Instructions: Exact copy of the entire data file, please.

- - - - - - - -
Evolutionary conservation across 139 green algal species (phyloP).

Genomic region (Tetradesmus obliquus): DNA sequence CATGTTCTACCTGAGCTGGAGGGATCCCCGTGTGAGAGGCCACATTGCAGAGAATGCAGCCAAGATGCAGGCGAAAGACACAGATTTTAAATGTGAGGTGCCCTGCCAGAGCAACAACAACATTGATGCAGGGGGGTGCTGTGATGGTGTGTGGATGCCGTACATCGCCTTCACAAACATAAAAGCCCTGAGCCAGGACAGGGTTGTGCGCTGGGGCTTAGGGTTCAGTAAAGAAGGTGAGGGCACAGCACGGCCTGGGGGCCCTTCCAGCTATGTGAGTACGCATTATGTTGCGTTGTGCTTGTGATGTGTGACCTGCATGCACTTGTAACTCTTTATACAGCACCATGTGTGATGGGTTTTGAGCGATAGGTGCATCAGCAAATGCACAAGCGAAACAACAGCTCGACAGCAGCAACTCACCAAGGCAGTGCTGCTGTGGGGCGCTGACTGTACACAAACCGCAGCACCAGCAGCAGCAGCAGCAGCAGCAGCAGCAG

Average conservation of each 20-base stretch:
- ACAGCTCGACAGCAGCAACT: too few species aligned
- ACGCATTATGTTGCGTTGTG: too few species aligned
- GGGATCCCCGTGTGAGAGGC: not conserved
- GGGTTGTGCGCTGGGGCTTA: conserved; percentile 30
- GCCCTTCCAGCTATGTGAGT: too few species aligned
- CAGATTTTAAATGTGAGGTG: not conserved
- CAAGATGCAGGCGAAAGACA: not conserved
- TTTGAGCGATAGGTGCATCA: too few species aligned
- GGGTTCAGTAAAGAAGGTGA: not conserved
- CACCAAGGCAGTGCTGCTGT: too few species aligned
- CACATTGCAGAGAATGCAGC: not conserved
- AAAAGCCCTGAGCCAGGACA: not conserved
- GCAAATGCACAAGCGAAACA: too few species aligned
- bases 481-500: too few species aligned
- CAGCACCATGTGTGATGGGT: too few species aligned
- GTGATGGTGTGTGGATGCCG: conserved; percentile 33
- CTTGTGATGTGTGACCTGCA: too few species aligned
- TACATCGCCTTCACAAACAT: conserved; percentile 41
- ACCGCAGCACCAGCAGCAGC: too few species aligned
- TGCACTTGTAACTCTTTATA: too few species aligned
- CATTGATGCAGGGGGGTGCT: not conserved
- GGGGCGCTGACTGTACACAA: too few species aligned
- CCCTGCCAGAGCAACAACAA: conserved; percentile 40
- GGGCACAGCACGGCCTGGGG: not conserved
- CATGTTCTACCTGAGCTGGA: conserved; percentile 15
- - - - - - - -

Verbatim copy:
Evolutionary conservation across 139 green algal species (phyloP).

Genomic region (Tetradesmus obliquus): DNA sequence CATGTTCTACCTGAGCTGGAGGGATCCCCGTGTGAGAGGCCACATTGCAGAGAATGCAGCCAAGATGCAGGCGAAAGACACAGATTTTAAATGTGAGGTGCCCTGCCAGAGCAACAACAACATTGATGCAGGGGGGTGCTGTGATGGTGTGTGGATGCCGTACATCGCCTTCACAAACATAAAAGCCCTGAGCCAGGACAGGGTTGTGCGCTGGGGCTTAGGGTTCAGTAAAGAAGGTGAGGGCACAGCACGGCCTGGGGGCCCTTCCAGCTATGTGAGTACGCATTATGTTGCGTTGTGCTTGTGATGTGTGACCTGCATGCACTTGTAACTCTTTATACAGCACCATGTGTGATGGGTTTTGAGCGATAGGTGCATCAGCAAATGCACAAGCGAAACAACAGCTCGACAGCAGCAACTCACCAAGGCAGTGCTGCTGTGGGGCGCTGACTGTACACAAACCGCAGCACCAGCAGCAGCAGCAGCAGCAGCAGCAGCAG

Average conservation of each 20-base stretch:
- ACAGCTCGACAGCAGCAACT: too few species aligned
- ACGCATTATGTTGCGTTGTG: too few species aligned
- GGGATCCCCGTGTGAGAGGC: not conserved
- GGGTTGTGCGCTGGGGCTTA: conserved; percentile 30
- GCCCTTCCAGCTATGTGAGT: too few species aligned
- CAGATTTTAAATGTGAGGTG: not conserved
- CAAGATGCAGGCGAAAGACA: not conserved
- TTTGAGCGATAGGTGCATCA: too few species aligned
- GGGTTCAGTAAAGAAGGTGA: not conserved
- CACCAAGGCAGTGCTGCTGT: too few species aligned
- CACATTGCAGAGAATGCAGC: not conserved
- AAAAGCCCTGAGCCAGGACA: not conserved
- GCAAATGCACAAGCGAAACA: too few species aligned
- bases 481-500: too few species aligned
- CAGCACCATGTGTGATGGGT: too few species aligned
- GTGATGGTGTGTGGATGCCG: conserved; percentile 33
- CTTGTGATGTGTGACCTGCA: too few species aligned
- TACATCGCCTTCACAAACAT: conserved; percentile 41
- ACCGCAGCACCAGCAGCAGC: too few species aligned
- TGCACTTGTAACTCTTTATA: too few species aligned
- CATTGATGCAGGGGGGTGCT: not conserved
- GGGGCGCTGACTGTACACAA: too few species aligned
- CCCTGCCAGAGCAACAACAA: conserved; percentile 40
- GGGCACAGCACGGCCTGGGG: not conserved
- CATGTTCTACCTGAGCTGGA: conserved; percentile 15